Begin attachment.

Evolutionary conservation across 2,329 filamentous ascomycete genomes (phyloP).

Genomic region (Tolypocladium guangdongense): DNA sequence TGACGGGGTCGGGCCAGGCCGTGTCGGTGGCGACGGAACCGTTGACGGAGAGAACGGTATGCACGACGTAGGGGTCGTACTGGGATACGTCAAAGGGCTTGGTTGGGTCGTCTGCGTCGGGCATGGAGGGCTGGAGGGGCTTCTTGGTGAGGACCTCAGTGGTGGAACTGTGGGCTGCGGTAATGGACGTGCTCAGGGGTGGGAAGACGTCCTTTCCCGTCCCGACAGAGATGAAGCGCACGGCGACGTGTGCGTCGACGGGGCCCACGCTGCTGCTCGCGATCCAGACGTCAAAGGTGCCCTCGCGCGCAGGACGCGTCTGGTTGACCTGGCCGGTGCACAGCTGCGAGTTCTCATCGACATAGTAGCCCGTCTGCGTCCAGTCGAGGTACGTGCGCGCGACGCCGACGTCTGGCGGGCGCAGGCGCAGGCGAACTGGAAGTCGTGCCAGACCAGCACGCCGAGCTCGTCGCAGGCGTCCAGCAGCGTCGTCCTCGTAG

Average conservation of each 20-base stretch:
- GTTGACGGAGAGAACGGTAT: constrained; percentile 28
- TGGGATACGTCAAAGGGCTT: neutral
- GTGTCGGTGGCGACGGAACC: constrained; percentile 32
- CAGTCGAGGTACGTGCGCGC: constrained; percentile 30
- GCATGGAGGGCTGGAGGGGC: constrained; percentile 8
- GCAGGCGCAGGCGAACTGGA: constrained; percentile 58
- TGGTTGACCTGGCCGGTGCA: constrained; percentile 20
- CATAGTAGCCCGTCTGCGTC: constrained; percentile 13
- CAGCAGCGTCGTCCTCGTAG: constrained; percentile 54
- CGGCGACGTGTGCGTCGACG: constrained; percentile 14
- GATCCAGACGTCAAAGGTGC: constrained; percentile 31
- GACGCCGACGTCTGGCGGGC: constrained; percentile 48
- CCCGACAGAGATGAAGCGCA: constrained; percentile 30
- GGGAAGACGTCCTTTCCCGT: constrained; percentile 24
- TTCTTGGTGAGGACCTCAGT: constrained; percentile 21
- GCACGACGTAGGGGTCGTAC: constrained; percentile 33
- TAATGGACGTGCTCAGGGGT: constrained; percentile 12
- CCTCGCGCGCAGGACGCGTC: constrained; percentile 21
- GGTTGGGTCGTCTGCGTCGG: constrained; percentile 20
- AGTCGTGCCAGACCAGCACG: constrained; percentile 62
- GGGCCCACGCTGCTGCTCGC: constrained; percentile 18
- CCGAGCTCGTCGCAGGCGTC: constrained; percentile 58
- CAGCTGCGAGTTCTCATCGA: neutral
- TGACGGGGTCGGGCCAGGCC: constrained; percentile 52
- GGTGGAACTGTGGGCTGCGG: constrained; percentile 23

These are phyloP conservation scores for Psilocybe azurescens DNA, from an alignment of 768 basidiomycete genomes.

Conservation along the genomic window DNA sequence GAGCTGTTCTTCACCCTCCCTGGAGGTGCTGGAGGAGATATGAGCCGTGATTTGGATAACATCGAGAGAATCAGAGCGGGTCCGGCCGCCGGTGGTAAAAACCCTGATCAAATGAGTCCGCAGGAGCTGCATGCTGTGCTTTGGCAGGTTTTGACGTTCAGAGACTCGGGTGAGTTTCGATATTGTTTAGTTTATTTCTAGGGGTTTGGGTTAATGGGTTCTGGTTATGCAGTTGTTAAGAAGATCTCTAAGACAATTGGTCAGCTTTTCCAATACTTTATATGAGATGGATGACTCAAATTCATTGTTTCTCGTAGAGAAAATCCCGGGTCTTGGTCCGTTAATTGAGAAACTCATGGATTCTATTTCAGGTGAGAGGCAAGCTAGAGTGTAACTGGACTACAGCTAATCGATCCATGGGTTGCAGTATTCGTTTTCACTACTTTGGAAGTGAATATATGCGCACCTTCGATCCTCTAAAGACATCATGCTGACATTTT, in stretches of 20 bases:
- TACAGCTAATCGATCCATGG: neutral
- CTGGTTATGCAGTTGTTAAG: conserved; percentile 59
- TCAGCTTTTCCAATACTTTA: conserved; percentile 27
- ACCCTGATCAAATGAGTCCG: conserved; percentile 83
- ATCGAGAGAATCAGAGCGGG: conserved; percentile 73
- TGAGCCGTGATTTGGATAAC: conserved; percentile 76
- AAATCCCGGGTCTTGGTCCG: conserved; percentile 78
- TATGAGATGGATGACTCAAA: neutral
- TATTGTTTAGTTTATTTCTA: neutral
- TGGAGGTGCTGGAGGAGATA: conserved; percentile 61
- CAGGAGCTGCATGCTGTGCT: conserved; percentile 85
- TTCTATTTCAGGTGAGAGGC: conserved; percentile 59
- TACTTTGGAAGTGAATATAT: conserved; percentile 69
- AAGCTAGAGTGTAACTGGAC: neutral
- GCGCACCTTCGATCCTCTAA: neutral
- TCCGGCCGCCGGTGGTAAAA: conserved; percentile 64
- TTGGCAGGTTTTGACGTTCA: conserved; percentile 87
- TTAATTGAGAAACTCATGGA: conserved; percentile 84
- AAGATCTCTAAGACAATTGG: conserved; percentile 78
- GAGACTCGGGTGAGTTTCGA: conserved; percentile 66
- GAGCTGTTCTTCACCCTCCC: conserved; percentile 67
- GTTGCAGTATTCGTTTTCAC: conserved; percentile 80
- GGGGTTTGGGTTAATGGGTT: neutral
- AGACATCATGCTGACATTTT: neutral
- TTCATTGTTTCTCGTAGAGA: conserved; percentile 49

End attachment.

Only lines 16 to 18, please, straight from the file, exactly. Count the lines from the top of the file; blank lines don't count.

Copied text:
- CCCGACAGAGATGAAGCGCA: constrained; percentile 30
- GGGAAGACGTCCTTTCCCGT: constrained; percentile 24
- TTCTTGGTGAGGACCTCAGT: constrained; percentile 21